Forty-three college students vanished together in Mexico six years ago and were never found. This year, DNA evidence has identified one of them.
The 2014 disappearance shocked Mexicans and drew worldwide condemnation.
Now Mexican authorities have ordered the arrest of 25 soldiers and other military personnel, as well as federal police suspected of involvement in the murders and huge cover-up.
The arrest warrants were announced by Mexican President Andres Manuel Lopez Obrador on Saturday at a meeting with the anguished parents of the missing students.
“Zero impunity – those proven to have participated will be judged,” he said, without giving details of the charges.
The soon-to-be teachers were travelling by bus to a protest, but were stopped by corrupt police in the city of Iguala, Guerrero state, and handed over to a drug gang.
At first it was believed that the gang mistook the students for members of a rival drug organisation and killed them before burning their bodies at a garbage dump and throwing their charred remains in a river.
Families of the victims have long asserted that the military and police did nothing to protect their children and may even have been involved in their murders.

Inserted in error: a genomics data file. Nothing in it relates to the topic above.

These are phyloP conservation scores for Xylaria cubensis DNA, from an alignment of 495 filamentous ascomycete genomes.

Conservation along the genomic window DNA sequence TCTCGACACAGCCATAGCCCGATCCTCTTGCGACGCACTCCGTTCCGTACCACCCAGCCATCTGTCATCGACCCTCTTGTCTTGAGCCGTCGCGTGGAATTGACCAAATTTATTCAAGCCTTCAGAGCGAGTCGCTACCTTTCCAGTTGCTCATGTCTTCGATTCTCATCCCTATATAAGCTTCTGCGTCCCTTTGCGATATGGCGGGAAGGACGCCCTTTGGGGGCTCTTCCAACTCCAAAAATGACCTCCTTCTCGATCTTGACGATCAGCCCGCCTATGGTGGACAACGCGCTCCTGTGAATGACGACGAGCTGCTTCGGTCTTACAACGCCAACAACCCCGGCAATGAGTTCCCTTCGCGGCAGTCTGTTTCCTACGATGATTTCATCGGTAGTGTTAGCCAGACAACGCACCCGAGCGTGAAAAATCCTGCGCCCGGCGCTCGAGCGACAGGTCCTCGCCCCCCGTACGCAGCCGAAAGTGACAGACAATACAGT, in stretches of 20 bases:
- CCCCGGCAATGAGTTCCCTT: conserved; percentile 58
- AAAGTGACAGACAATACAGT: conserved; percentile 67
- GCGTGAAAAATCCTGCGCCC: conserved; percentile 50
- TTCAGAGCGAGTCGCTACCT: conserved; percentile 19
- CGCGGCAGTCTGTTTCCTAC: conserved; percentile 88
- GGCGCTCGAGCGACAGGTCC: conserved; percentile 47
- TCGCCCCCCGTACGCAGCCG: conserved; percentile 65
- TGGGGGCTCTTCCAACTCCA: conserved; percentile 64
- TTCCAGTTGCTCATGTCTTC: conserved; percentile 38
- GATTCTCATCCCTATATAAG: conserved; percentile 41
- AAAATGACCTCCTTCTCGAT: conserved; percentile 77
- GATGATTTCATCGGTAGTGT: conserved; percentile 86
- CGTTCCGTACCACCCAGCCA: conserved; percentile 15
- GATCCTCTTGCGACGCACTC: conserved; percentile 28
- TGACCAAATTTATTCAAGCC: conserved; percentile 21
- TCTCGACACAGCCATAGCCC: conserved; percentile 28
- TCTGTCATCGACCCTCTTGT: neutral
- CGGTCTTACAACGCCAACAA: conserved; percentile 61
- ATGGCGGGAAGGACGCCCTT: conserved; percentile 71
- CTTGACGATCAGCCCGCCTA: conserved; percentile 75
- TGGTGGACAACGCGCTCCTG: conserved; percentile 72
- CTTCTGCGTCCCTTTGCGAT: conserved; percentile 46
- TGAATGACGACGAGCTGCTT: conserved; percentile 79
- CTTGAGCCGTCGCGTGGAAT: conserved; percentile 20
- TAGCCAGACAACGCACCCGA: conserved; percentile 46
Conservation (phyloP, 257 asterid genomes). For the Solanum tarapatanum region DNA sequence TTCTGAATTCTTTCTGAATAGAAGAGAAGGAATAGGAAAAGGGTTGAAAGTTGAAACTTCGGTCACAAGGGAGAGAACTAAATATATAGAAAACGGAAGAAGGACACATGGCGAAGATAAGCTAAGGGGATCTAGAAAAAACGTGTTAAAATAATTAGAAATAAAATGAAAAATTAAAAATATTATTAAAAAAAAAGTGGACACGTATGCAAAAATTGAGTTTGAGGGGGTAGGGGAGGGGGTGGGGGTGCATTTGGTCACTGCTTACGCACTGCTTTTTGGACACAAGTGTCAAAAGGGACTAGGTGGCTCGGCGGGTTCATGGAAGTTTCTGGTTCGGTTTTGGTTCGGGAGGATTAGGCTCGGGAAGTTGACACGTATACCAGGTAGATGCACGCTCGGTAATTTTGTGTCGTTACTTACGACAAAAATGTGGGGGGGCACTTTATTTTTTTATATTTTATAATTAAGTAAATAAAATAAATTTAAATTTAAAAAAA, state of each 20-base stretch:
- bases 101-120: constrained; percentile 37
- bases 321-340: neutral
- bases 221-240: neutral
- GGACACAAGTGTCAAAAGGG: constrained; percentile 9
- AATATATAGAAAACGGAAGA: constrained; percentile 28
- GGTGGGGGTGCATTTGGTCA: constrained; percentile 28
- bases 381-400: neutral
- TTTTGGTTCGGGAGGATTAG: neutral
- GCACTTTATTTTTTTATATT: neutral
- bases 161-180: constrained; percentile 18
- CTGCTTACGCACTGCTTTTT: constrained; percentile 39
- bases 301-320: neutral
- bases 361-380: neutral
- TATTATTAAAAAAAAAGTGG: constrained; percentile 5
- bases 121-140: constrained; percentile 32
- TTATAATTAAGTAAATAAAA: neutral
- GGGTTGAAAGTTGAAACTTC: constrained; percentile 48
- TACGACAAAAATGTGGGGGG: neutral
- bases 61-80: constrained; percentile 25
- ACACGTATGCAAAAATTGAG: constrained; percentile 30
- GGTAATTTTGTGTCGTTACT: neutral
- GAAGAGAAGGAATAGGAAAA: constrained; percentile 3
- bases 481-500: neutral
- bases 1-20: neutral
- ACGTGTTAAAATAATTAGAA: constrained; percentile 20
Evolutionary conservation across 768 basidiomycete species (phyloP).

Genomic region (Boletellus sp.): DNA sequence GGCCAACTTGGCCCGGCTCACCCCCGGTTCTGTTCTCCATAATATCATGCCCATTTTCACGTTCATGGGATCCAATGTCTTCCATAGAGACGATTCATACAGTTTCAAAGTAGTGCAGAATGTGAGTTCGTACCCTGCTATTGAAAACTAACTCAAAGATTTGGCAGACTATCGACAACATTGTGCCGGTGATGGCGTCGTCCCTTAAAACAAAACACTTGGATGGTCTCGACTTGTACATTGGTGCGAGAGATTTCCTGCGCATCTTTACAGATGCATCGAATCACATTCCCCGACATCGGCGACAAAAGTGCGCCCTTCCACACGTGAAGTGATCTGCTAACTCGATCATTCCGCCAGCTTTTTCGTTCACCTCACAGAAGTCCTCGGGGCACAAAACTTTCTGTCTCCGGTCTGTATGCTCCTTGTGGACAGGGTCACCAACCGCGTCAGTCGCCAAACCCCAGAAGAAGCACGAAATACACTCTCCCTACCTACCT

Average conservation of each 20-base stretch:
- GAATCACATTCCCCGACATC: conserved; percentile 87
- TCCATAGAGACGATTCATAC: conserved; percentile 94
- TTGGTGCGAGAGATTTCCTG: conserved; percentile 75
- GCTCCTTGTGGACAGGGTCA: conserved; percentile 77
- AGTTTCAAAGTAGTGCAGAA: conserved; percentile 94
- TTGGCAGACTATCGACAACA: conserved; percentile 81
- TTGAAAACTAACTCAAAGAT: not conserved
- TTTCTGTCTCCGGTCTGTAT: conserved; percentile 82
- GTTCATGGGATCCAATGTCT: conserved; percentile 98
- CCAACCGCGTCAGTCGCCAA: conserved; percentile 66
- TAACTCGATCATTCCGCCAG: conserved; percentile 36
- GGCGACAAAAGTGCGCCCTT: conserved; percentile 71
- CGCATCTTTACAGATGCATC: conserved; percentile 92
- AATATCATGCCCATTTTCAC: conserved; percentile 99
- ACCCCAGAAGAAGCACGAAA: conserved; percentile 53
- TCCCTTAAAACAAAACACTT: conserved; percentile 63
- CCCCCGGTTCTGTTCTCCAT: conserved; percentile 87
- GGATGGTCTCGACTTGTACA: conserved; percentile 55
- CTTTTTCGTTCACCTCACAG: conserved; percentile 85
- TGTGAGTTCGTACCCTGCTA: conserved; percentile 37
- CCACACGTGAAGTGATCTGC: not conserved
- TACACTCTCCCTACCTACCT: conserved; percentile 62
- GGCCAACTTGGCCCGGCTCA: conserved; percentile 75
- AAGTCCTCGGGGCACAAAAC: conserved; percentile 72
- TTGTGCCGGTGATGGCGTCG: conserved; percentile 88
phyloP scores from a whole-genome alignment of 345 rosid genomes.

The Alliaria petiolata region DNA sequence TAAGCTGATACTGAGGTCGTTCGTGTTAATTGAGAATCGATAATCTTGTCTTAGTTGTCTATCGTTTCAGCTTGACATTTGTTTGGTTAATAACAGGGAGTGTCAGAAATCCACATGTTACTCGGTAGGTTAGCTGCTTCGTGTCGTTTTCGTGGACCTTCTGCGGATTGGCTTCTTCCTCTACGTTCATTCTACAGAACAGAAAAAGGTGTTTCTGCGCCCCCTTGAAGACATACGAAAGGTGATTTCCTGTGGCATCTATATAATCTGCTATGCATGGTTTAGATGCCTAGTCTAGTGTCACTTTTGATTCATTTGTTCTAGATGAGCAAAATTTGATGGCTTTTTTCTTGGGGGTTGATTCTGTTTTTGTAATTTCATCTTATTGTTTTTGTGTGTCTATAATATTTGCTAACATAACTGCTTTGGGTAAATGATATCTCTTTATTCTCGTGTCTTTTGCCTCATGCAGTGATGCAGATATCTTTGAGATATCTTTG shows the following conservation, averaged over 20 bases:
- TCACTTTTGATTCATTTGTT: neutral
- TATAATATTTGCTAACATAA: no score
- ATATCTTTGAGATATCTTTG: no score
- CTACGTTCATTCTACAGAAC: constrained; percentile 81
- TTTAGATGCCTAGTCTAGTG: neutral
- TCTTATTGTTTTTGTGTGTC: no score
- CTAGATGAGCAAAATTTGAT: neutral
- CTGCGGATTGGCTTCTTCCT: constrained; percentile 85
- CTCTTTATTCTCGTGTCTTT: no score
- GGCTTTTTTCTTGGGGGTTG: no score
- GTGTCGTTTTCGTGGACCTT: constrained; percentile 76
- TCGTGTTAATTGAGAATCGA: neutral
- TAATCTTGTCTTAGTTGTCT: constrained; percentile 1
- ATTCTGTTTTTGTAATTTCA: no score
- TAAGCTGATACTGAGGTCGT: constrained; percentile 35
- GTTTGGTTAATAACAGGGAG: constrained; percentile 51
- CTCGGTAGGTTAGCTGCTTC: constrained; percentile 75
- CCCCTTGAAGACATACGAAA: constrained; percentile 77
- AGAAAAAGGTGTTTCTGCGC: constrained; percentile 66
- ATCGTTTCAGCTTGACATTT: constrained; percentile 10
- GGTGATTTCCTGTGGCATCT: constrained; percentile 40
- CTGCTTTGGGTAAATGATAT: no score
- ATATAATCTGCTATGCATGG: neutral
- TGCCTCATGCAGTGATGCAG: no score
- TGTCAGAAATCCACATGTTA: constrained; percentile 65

In July 2020, Mexican authorities finally identified the remains of one of the students. The identification through DNA testing was a breakthrough which led to renewed investigations.
On Saturday, Attorney-General Alejandro Gertz Manero announced, “The missing youths were victims who ended up in the middle of a battle of interests between drug trafficking forces.”
The area where they vanished is a distribution point for moving heroin made from opium poppies grown in the surrounding mountains north to the US.
Manero said that in addition to the missing students, others were killed in the area on the same night. “Nearly 80 people were massacred and hidden by criminal groups and their official accomplices. A cover-up operation was established. It led to arbitrary arrests and torture.”
Interior Ministry Under Secretary Alejandro Encinas said that since the search began for the students, some 245 bodies have been found in the area. Only 22 have ever been identified.
ABC news reports that María Martínez, the mother of one of the missing students, who spoke for the other families, said she told the government to “squeeze a little more” because the families are “mad with pain”.
The prosecutor leading the case said one federal police officer was already in custody.
Mexico’s tattered reputation needs further arrests and convictions to be made sooner rather than later.